Babbling About The Shins

Score one for the nerds. The Shins’ latest, Wincing The Night Away, has debuted on the Billboard album charts at #2, becoming by far the highest charting album in Sub Pop Records‘ history. Pitchfork elaborates: “Only pretty-boy rap&b foursome Pretty Ricky bested the Shins last week, selling 132,000 copies of their new album Late Night Special. But we’re fairly sure Natalie Portman doesn’t give two shits about them.”

Natalie Portman endorsement or no, a few listens to Wincing has convinced me that these New Mexicans might be the closest thing we have to a Beatles. Not in terms of uniform brilliance, mind you, but I can’t think of another current band (and a band they are, thankfully lacking in a flashy frontperson) so adept in eclectic and engaging pop music that works on so many levels. This is never more evident than on the chiming and melodic “Australia”. A friend described this irresistible cut as “Smiths-like”, and I’d have to agree. “Pam Berry”, a spacey throwaway, gives way to “Phantom Limb,” the album’s shimmering, gorgeous highlight. If you haven’t downloaded the single at Sub Pop’s Shins page, do so now (go ahead, I’ll wait). With a song that magnificent, the rest of the album can’t help but be something of a letdown. Indeed a stretch of samey, navel-gazing songs characterize the album’s middle — but even then we have a few gems (“Red Rabbits”). By the time the album winds up, you end up feeling as if in the presence of a band that’s maturing and channeling their indie obtusiveness into a more coherent (but no less delightful) vision. Can’t wait to see what they do next.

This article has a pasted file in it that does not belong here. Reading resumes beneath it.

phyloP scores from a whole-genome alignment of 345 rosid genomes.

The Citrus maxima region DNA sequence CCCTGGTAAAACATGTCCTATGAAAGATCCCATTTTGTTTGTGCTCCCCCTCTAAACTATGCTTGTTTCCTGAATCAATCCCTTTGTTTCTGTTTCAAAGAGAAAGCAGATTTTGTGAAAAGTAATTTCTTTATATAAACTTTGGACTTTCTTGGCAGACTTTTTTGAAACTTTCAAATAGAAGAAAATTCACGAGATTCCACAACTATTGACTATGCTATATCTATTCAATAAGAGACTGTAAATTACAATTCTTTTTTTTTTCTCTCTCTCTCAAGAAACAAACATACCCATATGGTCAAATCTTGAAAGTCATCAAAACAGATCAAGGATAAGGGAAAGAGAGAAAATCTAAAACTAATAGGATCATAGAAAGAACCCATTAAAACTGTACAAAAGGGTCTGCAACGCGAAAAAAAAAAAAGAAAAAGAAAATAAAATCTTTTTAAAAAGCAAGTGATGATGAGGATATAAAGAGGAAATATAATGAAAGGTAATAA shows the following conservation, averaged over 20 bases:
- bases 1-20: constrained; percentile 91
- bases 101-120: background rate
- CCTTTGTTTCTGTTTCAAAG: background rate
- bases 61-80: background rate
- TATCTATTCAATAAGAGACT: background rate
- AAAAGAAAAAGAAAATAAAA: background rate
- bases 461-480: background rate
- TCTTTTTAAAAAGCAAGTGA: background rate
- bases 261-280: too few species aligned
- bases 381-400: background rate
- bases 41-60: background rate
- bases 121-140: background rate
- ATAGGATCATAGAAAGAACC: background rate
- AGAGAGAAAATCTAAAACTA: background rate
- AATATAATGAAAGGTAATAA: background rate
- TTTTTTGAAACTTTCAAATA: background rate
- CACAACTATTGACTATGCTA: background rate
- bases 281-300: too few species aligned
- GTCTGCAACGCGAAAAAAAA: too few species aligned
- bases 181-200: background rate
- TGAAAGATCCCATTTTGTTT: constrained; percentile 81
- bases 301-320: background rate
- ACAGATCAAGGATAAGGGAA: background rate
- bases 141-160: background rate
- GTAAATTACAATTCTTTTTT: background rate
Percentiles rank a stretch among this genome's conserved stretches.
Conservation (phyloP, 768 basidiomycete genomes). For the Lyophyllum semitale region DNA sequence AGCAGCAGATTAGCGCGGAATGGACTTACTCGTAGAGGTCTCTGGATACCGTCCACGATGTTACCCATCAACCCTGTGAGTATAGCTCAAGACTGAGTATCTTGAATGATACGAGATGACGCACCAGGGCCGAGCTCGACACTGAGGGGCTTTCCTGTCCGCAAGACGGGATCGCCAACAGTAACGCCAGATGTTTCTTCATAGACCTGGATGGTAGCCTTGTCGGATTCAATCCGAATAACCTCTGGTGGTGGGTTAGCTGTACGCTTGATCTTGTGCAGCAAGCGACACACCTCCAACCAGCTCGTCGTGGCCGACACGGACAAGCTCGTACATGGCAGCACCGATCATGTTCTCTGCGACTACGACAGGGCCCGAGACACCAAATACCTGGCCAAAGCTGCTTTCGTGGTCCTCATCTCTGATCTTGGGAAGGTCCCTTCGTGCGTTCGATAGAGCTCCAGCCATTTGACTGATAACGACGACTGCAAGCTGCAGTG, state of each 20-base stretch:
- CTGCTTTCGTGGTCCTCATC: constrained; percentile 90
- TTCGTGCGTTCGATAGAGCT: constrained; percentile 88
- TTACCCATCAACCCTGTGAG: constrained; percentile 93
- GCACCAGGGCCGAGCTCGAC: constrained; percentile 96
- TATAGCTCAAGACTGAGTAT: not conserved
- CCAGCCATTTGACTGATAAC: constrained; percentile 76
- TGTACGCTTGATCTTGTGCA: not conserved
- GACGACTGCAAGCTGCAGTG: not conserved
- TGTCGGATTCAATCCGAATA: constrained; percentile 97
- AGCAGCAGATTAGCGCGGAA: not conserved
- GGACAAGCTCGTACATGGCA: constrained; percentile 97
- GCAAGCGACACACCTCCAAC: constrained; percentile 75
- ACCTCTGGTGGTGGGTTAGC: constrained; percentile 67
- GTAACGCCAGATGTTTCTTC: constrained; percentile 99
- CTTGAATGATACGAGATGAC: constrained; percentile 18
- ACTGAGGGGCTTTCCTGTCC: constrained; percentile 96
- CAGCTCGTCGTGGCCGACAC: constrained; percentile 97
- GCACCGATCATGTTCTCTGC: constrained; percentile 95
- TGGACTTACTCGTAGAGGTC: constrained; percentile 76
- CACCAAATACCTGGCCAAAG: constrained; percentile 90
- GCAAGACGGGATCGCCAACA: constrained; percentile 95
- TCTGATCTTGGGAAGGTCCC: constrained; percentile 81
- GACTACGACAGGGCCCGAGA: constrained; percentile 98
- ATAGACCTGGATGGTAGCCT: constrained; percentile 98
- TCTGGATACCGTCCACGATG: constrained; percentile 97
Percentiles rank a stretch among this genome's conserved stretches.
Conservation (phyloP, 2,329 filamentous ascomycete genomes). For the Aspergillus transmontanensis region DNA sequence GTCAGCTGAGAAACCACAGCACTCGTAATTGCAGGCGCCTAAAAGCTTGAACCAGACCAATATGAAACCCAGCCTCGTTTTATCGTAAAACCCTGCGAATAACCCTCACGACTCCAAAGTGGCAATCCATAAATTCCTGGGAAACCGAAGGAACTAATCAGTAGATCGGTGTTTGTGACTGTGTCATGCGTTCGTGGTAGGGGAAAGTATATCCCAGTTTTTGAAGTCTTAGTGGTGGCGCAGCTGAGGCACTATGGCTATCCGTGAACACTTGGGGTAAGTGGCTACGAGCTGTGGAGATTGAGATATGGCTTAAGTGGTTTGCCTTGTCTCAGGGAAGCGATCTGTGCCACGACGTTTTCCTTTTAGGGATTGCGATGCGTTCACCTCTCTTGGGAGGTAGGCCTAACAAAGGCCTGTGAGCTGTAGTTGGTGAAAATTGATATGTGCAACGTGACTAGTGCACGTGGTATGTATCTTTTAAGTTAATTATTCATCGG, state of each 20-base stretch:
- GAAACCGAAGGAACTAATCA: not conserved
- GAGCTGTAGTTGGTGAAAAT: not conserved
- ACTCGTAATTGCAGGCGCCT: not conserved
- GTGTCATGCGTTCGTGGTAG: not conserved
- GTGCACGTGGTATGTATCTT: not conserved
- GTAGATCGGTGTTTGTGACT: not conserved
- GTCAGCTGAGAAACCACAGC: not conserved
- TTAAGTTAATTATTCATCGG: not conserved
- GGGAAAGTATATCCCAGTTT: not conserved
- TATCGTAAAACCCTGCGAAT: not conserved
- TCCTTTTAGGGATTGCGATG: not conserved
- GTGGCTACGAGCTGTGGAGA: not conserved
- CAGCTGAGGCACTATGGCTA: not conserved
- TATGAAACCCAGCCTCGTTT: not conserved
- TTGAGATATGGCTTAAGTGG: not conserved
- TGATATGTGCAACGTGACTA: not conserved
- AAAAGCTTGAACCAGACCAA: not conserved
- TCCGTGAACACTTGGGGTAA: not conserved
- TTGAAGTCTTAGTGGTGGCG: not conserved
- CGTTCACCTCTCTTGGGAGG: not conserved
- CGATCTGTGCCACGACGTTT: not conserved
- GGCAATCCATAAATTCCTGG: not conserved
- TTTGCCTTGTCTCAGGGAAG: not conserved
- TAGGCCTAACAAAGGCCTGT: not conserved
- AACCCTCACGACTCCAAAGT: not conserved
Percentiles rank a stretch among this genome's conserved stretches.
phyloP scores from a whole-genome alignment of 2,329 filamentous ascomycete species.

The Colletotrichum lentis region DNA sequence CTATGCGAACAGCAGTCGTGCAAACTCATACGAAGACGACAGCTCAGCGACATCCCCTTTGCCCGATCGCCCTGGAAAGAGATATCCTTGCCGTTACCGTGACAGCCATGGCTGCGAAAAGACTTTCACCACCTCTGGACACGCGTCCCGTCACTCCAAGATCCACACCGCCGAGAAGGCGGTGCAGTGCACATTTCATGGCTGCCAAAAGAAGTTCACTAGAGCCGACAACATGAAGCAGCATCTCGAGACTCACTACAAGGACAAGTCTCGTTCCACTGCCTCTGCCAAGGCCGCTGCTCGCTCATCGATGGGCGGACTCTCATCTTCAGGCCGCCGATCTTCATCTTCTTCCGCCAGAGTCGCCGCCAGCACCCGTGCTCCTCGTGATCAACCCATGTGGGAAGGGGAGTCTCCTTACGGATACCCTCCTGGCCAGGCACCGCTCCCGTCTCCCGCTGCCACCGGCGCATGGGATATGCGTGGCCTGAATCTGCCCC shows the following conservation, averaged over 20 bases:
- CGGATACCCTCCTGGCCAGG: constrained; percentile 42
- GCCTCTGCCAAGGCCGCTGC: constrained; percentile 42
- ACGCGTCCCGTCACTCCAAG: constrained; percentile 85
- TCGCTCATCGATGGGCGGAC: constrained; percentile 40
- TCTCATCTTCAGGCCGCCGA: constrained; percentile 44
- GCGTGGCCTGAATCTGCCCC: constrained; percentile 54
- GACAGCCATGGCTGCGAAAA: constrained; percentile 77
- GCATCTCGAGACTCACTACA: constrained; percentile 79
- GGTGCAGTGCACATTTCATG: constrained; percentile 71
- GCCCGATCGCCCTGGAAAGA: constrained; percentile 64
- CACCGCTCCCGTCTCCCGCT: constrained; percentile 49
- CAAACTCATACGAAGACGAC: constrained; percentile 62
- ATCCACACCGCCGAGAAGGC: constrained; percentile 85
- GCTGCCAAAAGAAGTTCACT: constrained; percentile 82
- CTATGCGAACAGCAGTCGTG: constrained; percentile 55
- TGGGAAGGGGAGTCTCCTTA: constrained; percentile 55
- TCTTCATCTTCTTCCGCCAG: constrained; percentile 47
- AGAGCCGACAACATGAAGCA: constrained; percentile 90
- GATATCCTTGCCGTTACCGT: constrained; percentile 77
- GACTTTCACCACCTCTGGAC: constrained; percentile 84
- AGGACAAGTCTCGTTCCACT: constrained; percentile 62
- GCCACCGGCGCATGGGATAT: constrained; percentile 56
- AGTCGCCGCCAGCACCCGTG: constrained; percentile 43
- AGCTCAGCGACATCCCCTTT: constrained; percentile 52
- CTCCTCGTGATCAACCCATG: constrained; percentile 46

Oh, in case you’d like to buy Wincing The Night Away at Amazon, here you are.

I Sing the Body Electric

Last night Christopher and myself journeyed over to the Arizona Science Center to view an exhibit called Body Worlds 3. It was wild and interesting. The “Body Worlds” concept was introduced by German scientist Gunther Von Hagens, who developed a method of preserving dead tissue in a process which replaces human body fluids with liquified plastic. On the outset it’s somewhat creepy to think that these bodies on display were once living beings, but those thoughts vanish once you’re actually in the exhibit. Brief glimpses of a Body Worlds exhibit could be seen in the movie Casino Royale. We first discovered it in another flick, the German thriller Anatomy. If you’ve never seen this one, it’s quite an over-the-top hoot — the plot revolves around a group of medical students are terrorized by a mysterious serial killer, one who has the balls to plasticize their bodies in a huge museum display! The cast includes Franka Potente of Run Lola Run, who likely has left this particular opus off her resume.